In August I built a WordPress website for the Maui Smart Grid project. Being a fan of informational videos to explain things, I pitched the idea of a short informational overview video about the Maui Smart Grid project to the project leaders. I drafted a short creative brief and culled all available information I had about the project for a rough script, got approval, and started in with sketching out graphics ideas, storyboarding and production of the video in Apple Motion and Final Cut Pro. After some rather significant changes and cuts, the video finally got published online for the world to see.
My original creative brief called for:
“A 2 – 3 minute infographic video explaining the basic concept and points of the Maui Smart Grid Project,” and outlined roughly how this would be done,
“Simple graphics and animations using available graphics and photo imagery, along with simple animated typographics. No narration. Quick to produce. Doesn’t answer all questions, but intrigues the viewer to want to learn more on the website (call to action).”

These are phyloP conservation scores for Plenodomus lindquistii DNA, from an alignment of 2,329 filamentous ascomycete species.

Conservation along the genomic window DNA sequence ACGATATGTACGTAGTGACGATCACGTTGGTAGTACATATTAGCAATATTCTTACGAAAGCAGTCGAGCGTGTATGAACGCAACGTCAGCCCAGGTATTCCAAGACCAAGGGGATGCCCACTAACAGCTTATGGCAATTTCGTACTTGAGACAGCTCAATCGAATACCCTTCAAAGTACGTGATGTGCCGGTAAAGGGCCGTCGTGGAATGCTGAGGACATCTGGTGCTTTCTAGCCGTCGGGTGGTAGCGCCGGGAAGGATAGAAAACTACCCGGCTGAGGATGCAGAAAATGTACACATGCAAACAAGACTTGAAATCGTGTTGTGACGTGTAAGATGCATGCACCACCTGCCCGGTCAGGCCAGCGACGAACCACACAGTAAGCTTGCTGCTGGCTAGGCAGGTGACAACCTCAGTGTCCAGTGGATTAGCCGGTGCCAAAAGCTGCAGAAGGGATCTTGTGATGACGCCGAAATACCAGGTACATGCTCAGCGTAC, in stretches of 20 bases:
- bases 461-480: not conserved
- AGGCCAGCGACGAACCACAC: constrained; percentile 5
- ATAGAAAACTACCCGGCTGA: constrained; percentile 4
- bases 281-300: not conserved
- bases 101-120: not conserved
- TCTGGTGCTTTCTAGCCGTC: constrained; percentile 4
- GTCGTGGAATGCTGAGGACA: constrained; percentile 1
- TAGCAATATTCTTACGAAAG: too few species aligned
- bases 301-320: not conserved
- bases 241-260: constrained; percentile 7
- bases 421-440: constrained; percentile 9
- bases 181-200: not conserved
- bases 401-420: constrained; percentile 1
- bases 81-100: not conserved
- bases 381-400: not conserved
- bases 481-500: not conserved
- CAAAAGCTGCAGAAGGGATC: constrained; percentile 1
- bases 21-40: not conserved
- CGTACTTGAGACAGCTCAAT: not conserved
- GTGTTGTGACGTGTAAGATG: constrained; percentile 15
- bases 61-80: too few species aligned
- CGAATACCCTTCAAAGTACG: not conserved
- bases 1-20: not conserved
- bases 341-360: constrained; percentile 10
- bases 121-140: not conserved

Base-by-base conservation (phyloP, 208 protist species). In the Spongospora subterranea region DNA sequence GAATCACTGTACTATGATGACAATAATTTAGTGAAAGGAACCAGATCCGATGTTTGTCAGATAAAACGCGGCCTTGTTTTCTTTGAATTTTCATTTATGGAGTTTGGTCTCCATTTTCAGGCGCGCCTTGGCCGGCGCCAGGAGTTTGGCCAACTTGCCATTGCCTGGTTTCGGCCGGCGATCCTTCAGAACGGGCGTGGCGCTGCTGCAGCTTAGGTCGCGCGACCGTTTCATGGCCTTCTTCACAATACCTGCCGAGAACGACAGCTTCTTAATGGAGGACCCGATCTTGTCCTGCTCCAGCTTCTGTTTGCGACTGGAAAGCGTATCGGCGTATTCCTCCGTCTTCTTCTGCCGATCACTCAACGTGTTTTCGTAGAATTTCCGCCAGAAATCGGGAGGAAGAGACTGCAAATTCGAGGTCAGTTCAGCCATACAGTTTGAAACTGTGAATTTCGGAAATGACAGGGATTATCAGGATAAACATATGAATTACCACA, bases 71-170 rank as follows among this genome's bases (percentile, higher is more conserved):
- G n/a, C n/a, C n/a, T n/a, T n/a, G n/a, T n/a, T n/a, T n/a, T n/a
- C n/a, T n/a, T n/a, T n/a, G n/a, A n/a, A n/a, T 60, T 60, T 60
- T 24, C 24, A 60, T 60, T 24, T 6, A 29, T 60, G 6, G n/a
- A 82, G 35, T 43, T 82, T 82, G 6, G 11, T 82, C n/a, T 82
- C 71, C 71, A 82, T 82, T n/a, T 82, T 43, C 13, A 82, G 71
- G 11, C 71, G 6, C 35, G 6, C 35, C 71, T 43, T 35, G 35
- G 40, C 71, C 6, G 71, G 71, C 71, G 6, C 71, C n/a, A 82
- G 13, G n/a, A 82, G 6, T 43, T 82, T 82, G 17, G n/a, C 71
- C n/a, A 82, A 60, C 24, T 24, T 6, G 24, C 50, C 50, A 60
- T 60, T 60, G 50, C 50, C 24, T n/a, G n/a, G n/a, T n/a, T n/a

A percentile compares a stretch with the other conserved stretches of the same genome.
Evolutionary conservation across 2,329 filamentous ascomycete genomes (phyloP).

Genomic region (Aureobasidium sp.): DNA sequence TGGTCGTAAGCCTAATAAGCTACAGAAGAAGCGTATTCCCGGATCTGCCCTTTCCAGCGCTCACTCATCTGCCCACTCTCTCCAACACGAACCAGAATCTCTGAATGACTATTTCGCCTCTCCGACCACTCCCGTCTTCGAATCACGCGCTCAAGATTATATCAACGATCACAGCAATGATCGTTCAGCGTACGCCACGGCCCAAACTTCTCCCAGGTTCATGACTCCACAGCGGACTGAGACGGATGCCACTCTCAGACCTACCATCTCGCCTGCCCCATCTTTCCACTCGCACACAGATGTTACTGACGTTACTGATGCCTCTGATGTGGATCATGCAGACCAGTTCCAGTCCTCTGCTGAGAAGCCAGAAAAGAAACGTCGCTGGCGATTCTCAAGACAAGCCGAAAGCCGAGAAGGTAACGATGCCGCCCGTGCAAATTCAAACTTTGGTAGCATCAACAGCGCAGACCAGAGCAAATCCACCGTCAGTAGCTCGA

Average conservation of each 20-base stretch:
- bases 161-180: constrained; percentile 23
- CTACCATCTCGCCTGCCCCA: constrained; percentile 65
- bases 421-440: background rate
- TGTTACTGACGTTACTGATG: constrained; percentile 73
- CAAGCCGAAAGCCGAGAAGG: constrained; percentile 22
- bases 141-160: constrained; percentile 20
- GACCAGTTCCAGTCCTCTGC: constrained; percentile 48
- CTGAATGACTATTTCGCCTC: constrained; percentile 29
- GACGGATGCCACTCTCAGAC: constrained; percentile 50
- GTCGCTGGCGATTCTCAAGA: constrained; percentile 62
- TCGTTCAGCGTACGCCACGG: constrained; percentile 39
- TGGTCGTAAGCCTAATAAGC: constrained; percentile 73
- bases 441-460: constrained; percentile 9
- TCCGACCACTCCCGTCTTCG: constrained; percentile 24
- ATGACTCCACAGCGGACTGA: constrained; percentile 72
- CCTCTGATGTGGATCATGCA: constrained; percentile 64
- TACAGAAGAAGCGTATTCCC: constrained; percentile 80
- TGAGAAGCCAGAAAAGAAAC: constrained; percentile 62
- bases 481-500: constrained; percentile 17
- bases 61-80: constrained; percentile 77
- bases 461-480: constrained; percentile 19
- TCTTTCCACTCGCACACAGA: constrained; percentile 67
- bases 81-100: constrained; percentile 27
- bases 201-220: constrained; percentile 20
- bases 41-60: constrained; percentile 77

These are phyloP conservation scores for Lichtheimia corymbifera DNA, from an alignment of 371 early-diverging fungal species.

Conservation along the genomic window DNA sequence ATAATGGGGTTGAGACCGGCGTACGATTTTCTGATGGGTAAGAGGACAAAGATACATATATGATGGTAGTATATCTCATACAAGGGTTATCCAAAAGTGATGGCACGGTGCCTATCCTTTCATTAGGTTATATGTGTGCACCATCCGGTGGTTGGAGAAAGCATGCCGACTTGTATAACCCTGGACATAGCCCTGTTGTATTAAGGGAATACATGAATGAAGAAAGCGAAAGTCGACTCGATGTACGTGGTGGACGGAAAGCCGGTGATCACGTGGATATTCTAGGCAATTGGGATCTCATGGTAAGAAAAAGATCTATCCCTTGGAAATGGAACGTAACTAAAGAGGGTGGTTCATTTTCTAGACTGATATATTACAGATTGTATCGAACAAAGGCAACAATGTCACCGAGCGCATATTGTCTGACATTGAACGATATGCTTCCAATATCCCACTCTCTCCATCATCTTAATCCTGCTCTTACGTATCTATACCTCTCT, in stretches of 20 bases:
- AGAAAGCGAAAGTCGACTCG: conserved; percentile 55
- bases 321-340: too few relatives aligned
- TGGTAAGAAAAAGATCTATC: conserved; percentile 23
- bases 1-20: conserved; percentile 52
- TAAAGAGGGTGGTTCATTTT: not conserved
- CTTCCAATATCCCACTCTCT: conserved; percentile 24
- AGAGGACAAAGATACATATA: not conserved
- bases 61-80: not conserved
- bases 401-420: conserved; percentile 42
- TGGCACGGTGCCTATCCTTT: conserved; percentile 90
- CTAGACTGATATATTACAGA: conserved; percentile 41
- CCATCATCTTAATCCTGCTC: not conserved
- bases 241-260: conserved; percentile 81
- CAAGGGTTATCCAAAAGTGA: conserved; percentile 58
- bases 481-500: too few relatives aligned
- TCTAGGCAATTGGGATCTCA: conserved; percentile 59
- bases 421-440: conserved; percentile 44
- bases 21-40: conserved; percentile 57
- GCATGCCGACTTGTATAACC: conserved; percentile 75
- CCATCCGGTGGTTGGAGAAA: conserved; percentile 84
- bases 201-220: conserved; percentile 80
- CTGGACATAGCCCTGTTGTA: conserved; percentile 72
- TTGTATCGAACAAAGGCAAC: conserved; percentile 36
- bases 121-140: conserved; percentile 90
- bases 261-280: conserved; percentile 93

The final product that you see here is actually missing the first third of the video that I created – a section that explains the current situation about energy use on Maui with some basic facts from the U.S Department of Energy. The intent was to show the pain, the need, where we’re currently at. Unfortunately, I was asked to cut that, and I feel that the story of the video suffers as a result. This part of the story established why the viewer should care. Without it, the story isn’t as effective and doesn’t communicate as well as it could have.
So, I have mixed feelings about this video. I’m glad it finally got published and I enjoyed working on it, but I feel that it’s watered down and that the best graphics and editing were actually in the first third that was cut. So, I feel that it doesn’t represent my work as well as it could have and I’m disappointed about having to remove it.
The lesson-learned here is that I should have made sure I had approval from all interested parties (and there are A LOT of interested parties in this particular project) much earlier in the process – at the script and storyboard stage vs near the end of production. It reiterates again the importance of those early stages in the process – the script and storyboard and getting things ironed out and approved at that stage before starting production.